By Charlotte Bumstead
According to the American Academy of Ophthalmology, a new study has revealed that increasing the amount of omega-3 fatty acids in your diet can help prevent risks of a serious eye disease known as age-related macular degeneration (AMD). The analysis is based on a one-year dietary survey carried out in the early 1990s. Nearly 2,400 seniors between the ages of 65 and 84 participated. The participants were located out of Maryland’s Eastern Shore region, where an abundance of fish and shellfish were regularly consumed.
Food intake assessments were followed by eye exams, and a total of 450 people in the study were discovered to have AMD, 68 of which were in high-risk of serious vision-impairment or blindness. Participants averaged a minimum of one fish or shellfish serving per week. Those who were presented with severe AMD commonly showed a diet considerably less rich in omega-3.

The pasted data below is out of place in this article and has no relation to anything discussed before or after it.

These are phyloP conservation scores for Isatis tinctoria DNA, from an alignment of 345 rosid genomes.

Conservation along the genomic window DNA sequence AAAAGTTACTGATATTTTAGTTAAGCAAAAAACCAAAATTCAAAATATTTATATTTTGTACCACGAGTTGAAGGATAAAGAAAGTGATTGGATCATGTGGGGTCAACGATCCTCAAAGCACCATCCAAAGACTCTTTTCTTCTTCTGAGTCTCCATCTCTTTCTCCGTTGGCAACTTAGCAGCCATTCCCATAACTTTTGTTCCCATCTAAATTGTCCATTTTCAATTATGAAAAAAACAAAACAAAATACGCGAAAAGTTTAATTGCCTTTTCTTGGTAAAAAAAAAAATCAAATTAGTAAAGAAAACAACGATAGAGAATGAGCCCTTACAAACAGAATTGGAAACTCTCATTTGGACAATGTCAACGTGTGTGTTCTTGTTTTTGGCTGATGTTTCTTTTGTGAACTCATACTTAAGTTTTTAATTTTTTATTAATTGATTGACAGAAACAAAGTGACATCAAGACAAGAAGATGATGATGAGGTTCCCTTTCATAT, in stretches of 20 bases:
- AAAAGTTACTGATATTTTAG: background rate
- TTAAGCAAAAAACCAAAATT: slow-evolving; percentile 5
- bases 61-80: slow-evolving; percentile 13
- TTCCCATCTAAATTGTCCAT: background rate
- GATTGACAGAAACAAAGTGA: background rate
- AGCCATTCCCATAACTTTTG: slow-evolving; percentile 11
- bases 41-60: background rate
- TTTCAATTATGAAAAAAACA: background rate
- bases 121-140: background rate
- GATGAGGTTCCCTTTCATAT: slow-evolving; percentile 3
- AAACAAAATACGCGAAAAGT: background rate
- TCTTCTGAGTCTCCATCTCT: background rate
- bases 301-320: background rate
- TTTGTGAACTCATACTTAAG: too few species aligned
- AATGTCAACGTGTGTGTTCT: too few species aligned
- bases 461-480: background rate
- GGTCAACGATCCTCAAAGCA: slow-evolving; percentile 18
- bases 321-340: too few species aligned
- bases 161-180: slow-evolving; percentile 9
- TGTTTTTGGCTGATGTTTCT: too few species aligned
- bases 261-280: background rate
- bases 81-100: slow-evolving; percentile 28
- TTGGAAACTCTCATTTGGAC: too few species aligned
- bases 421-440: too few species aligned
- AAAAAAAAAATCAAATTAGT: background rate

Anand Swaroop, chief of the neurobiology, neuro-degeneration and repair laboratory at the U.S. National Eye Institute, considered the results to be realistic. “It does make huge sense theoretically,” said Swaroop. “Photoreceptors have a very high concentration of a specific type of fatty acids and lipids, relative to many other cell types. So it would make sense that omega-3 consumption would be beneficial. The theory is sound.” Still, he cautions people from solely trusting omega-3 to protect against AMD, as it is only a one-year analysis and AMD is a long-term disease.
Read article on the study.
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